Sometimes all this material stuff feels like a 100-pound backpack that never comes off unless you forcefully remove it.  I haven't worn it since I was a teenager playing in bands and all that business, and now I recognize the drag of that old dead weight again. 

I suppose it wouldn't be quite as bad if the music equipment wasn't so bloody expensive.  It has you, not only thinking about the gear itself, but, just as bad, running the numbers through your head constantly.  What can I afford and what can I not afford?  And if I'm going to buy that, then what must I first sell in order to afford it?  Oh, but I don't want to sell that. 

Blah.  It's no way to live day to day.  It makes the mind into a junkyard.
« Last Edit: March 06, 2018, 09:14:14 AM by Sacred Synthesis »

Re: Gear Obsession
« Reply #31 on: March 06, 2018, 11:03:49 AM »
For me it's more a case of an ensemble and what each instrument does on an individual basis and what it adds to an overall composition.

I'm actually glad Prophets, ARPs and Oberheims and Moogs are expensive (twice in some cases to what Americans pay because of the weak Canadian dollar) it allows me to research and determine if such an investment is right for me. I'd rather not get a ton of Volcas, Korg micros, Behringers and stuff. Not because they are poor in quality but more because it would lead to easy accumulation and getting for the sake of getting rather than getting for the sake of approach.

I have a Prophet 6, do I NEED an OB-6 or would it be redundant?
I have a Moog Sub 37, do I NEED a Korg Monologue or Roland SE-02 or would it be redundant?
I have a Tempest, do I NEED a DrumBrute or is it just more of a nice to have?

Prophet 6, Prophet X, Moog Sub 37, Oberheim SEM-Pro, Tempest Drum Computer, Roland V Piano,Kurzweil K2600XS, Roland FA-08, Baldwin Upright Piano, Fender Stratocaster, Fender Telecaster, Gibson Chet Atkins SST, Jackson King V, Ibanez Jem, Roger Linn Adrenalinn iii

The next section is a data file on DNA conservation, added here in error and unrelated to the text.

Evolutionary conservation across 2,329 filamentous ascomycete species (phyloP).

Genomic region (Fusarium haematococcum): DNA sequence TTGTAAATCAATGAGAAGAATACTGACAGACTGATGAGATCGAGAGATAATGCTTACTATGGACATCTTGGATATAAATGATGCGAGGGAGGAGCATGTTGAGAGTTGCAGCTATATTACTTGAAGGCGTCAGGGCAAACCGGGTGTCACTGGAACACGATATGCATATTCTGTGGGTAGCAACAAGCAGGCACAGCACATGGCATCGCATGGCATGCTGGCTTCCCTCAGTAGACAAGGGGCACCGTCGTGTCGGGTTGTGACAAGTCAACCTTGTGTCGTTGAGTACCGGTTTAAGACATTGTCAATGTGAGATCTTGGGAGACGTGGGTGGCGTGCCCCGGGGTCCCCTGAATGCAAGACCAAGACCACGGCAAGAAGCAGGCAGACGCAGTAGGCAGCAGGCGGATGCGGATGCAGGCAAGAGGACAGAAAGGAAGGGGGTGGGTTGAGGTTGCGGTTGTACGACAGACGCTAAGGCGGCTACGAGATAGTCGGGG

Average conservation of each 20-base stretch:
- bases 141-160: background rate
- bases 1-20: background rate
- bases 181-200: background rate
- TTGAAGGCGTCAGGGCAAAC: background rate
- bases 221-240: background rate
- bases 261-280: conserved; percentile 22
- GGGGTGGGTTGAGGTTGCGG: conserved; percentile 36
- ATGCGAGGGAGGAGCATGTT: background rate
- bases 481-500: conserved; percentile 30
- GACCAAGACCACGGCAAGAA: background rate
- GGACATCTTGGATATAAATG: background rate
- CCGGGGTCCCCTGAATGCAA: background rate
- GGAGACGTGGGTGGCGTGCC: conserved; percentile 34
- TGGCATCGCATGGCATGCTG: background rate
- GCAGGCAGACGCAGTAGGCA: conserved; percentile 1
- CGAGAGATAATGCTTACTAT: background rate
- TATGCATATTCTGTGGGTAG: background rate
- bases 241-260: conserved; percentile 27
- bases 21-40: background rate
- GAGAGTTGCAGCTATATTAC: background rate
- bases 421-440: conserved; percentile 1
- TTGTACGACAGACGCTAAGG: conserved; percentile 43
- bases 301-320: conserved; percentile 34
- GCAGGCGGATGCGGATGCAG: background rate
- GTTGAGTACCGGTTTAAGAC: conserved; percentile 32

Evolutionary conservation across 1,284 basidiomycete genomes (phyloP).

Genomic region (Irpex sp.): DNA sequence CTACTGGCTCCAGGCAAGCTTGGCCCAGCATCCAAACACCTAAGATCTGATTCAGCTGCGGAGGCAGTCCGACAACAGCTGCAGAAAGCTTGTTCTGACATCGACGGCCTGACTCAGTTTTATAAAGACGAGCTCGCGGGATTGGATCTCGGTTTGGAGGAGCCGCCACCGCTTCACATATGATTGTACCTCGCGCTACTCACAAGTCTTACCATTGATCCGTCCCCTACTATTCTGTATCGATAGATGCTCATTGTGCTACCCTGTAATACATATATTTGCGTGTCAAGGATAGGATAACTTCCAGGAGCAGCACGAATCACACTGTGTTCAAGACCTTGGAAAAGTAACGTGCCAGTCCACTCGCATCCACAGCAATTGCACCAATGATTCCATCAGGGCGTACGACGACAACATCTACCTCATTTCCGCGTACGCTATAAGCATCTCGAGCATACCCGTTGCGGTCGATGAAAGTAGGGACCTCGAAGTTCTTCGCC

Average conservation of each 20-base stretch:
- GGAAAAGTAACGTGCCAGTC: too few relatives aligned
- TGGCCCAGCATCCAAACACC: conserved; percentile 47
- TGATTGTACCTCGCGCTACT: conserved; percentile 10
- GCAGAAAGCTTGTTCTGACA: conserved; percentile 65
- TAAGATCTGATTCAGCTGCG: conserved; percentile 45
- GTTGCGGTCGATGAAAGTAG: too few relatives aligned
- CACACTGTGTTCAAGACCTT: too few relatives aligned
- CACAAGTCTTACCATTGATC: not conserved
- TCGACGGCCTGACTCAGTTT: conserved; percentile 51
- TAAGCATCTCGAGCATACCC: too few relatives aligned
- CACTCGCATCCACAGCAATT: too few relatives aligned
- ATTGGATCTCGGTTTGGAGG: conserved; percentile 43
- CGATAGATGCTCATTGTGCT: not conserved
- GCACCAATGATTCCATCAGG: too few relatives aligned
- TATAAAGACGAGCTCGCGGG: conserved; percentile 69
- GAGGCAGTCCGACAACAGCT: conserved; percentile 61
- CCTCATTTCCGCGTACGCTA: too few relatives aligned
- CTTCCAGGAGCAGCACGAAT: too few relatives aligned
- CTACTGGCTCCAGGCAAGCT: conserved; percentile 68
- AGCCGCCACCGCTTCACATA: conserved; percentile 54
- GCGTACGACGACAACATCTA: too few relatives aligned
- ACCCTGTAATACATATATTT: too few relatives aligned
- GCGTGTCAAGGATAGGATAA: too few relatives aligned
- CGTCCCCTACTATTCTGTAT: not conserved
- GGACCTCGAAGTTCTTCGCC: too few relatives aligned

megamarkd

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Re: Gear Obsession
« Reply #32 on: March 06, 2018, 05:28:19 PM »
Anything I've put any passion into has ended in gear obsession.  It's part and parcel of loving something.

Gerry Havinga

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Re: Gear Obsession
« Reply #33 on: March 07, 2018, 02:17:51 AM »
Fascinating discussion, thanks to everybody who is spending time to participate.

My story is somewhat different from what I have read you all shared in this thread. For 30+ years I was too afraid of buying musical equipment, for totally believing I would never be good enough to produce any kind of music ....  :-[ In all those years I owned never more than 1 synthesizer, as something inside of me wanted to play, to produce, to be musically creative, but I did not manage to get away from this lack of believe in myself.

Then about 31/2 years ago something changed. What has stopped me all those years, fell away. All of a sudden the creative floodgates opened. A 17 year old friend of my step son asked me about a year ago: "Who do you write your music for, who is your target audience?". My answer came immediately from my guts: "Well for me of course, who else?". It is something he had great difficulties understanding. The paradox is that I do write my music for myself and I like other people to hear and enjoy it. Internally it does not feel as a conflict, strangely enough. I simply do not find it important anymore what anybody's opinion is about what I produce, except when it is to improve some aspect, to make it sound better (and I agree with the suggestion of course).

I just had to be honest with myself. Since I was about 12 I wanted to make my own synthesizer music. A teenager dream. Now I am at an age the time ahead will be shorter than the time past ..... Get moving Gerry!

In the last 3 years I have written more than 25 tracks. Five of them have made it into my first EP on Spotify/iTunes (no DSI equipment used in those first tracks). My second EP is right now being mixed and mastered by my producer, who has become a good friend in the meantime. Release date sometime in August probably.

Looking back and forward I seem to have applied my project management / agile IT skillset in creating a workflow that moves me forward. I have invented a few major objectives:
  • Create my own LPs/EPs and publish them
  • Give my first live performance in the year I am 60 (only 1 1/2 years left)
  • Write and produce music without a DAW/laptop
  • Keep learning new things related to electronic music (equipment, musical theory, performing, etc)

Number 1 is done - first album on Spotify / iTunes. If you want to hear just search for artist "Gezz", the album is called "First". It was so much fun, such a great feeling, I will just continue publishing my music for as long as I can :)